Lol I have a large hangar full of balsa planes, including a new giant scale Pitts model 12 on the build bench. I do not fly what I can not afford to replace. The other advantage to FT FB planes is by flying them I become more relatable to my flight students and others in my club. There is too much pressure to go big and expensive. Yes it is fun, and a good way to puff your chest and measure it, but I like being the guy who can go to a giant scale thing on Saturday, then show up at home field with an explorer on Sunday. I also plan on taking my seaduck to 3d events this year!
Fly what makes you happy! Never fly more then you can afford! Then you will always be happy!
 

Namactual

Well-known member
#11
I agree with everything Headbang has said. I will also add that the “afford” part can apply to more than money. Time invested into making a master piece is gone forever even if the materials are free.

I started my RC adventure with store bought kits. Not nearly as expensive as the kits Headbang is referring to, but $200+ airframes with >$50 repair costs every time you have a bad day. Money was not the biggest issue though. It was the fact that replacement parts are always out of stock.

Once I found RCPowers, FliteTest and scratch building, I never bought another kit.

I may have a little different perspective than most as I probably get more enjoyment out of designing and building than I do flying. Crashing for me usually means I just get to build a new aircraft which I enjoy. There are days however that I just want to fly. (usually with my hanger queens/store kits) When I crash those, it is a kick to the gut for sure.

On those days I just try to file it under “crap happens” and find something to keep my mind off it for a while. Sometimes I hop onto the forums and share the "fish story" of the crash. Try to embellish and exaggerate with humor. Like my Thresher crash story...

"...So I decided to over prop it.(y)

After a VERY sketchy hand launch, (>90* roll before I gained control), this thing was a rocket. It was on rails and it was so fast it was a blur! I was having the time of my life! Then I hear what sounded like a B17 @ low altitude on final just off to my right. "BBBBRRRRRRRRRRRRRRR!"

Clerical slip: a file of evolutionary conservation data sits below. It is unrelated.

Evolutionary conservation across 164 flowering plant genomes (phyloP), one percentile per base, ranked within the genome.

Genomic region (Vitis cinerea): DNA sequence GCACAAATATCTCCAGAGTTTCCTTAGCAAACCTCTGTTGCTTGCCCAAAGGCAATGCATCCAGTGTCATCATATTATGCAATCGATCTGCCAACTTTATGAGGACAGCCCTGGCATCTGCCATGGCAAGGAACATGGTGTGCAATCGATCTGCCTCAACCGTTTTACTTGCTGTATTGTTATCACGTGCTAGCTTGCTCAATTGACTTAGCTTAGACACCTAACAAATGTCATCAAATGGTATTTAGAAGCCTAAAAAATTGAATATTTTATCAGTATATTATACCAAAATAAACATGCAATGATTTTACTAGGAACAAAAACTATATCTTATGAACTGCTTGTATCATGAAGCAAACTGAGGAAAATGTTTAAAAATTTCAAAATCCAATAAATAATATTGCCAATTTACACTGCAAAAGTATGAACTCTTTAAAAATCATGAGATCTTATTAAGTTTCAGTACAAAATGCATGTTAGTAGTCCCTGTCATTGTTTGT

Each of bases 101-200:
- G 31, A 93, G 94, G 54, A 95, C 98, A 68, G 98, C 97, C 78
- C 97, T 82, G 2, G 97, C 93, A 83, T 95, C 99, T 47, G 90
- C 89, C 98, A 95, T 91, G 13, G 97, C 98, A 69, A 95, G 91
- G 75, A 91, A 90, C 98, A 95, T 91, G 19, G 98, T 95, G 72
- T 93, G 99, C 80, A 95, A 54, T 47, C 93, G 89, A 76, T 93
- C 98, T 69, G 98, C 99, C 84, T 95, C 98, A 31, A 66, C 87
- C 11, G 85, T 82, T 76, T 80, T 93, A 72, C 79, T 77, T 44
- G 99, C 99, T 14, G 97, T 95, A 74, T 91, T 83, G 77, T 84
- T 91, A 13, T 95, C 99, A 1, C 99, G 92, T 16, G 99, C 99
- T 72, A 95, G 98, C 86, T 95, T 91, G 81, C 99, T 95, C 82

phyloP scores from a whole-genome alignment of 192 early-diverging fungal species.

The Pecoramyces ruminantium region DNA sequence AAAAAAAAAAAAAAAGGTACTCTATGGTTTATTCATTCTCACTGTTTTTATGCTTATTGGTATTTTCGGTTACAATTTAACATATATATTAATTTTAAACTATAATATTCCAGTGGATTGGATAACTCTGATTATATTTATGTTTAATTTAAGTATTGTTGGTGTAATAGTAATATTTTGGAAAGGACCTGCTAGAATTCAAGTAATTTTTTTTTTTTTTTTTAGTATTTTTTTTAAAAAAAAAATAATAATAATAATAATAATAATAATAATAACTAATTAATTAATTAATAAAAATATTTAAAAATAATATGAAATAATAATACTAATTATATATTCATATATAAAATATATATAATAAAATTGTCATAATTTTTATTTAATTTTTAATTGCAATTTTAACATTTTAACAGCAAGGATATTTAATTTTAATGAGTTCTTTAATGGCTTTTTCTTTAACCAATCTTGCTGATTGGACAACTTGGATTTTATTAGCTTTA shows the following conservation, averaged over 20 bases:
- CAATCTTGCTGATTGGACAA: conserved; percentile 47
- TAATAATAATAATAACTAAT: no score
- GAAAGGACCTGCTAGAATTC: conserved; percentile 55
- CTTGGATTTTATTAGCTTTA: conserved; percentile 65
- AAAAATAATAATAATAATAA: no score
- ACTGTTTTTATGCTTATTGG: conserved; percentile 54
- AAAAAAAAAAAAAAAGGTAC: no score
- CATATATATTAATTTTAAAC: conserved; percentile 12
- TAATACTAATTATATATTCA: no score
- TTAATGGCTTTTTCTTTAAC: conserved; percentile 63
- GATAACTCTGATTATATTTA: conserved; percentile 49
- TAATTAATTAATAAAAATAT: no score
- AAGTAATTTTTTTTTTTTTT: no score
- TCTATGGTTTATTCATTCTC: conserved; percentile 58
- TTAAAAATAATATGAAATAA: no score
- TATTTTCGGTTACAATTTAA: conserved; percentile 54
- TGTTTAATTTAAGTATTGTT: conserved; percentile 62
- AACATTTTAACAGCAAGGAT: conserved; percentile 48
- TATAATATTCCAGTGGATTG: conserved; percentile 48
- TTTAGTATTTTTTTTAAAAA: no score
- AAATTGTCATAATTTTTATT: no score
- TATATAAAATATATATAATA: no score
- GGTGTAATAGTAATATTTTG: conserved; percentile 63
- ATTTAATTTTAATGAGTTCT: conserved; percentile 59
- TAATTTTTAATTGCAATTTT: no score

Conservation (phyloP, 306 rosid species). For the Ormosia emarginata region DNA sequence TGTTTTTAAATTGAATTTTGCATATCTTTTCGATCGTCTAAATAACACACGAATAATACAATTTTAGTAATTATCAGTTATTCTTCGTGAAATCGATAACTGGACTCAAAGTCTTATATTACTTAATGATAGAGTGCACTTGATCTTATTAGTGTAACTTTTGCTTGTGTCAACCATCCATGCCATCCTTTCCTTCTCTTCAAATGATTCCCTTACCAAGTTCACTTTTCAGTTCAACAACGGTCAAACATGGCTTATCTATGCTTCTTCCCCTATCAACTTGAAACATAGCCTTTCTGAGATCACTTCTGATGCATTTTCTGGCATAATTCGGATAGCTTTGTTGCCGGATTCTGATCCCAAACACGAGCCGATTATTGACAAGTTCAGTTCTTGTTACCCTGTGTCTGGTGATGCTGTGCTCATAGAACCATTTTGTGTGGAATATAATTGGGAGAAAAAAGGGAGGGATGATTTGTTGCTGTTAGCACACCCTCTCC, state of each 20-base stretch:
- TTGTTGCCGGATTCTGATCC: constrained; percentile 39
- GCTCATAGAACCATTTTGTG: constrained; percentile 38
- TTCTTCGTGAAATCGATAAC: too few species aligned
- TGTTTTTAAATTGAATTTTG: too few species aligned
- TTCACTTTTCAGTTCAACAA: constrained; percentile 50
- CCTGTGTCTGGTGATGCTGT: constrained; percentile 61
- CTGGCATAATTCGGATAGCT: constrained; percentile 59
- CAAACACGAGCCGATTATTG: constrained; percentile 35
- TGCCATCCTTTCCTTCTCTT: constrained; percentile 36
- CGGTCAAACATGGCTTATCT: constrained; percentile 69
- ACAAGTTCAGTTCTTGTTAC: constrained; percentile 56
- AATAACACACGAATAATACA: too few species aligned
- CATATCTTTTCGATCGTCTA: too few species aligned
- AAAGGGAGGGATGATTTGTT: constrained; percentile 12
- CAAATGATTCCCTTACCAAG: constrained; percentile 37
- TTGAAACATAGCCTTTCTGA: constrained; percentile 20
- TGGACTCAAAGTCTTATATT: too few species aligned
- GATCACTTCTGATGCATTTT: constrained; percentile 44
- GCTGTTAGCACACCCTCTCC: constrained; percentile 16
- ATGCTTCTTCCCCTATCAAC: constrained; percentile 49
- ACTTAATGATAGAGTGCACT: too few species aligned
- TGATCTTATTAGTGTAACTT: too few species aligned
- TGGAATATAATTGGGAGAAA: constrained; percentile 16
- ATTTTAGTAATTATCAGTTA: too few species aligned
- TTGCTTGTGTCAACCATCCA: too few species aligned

Next thing I know, what I can only describe as a face hugger from the Aliens movie latches on to my face!

Needless to say the Racer flying at a high rate of speed was no longer a concern and she rockets into the deck at +/-100mph.

All that was left of that beautiful bird is that motor. Somehow I managed to disintegrate an entire foamboard aircraft and bend the motor shaft into a pretzel, but the prop has not a scratch.
"

Try it, It does help.
 

SquirrelTail

Well-known member
#13
I had my 60cc redwing extra 330sc. WE HATED THAT PLANE!!!! I was at an event and I pull up to do a pop top at half throttle. I had done it a million times before with the plane. It lost the right wing and rolled onto the right side. I one winged it to where it was 300" from the end of the runway. I got it too slow and it turned and spun in. We went out there to find it and it didn't look that bad. We picked it up and realized it was a sack of balsa! We only had about 20 flights in on it.
 

Hoomi

Well-known member
#14
My eFlite Cherokee. It hit so hard, it snapped the motor shaft itself. I took off, thinking I had it in low rates, but actually had it at full rates. By the time I realized what I had done, I was in the panic-trying-to-recover mode, and mine didn't have the "SAFE" system (or whatever eFlite calls theirs) with the recovery switch.

For a few seconds on the video, it looked like I was having a grand time with some aggressive aerobatics. Too bad none of it was intentional.

I still need to get busy putting it back together, if I can.
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mayan

Well-known member
#15
My eFlite Cherokee. It hit so hard, it snapped the motor shaft itself. I took off, thinking I had it in low rates, but actually had it at full rates. By the time I realized what I had done, I was in the panic-trying-to-recover mode, and mine didn't have the "SAFE" system (or whatever eFlite calls theirs) with the recovery switch.

For a few seconds on the video, it looked like I was having a grand time with some aggressive aerobatics. Too bad none of it was intentional.

I still need to get busy putting it back together, if I can.
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I think it’s repairable! Just a matter of time and will.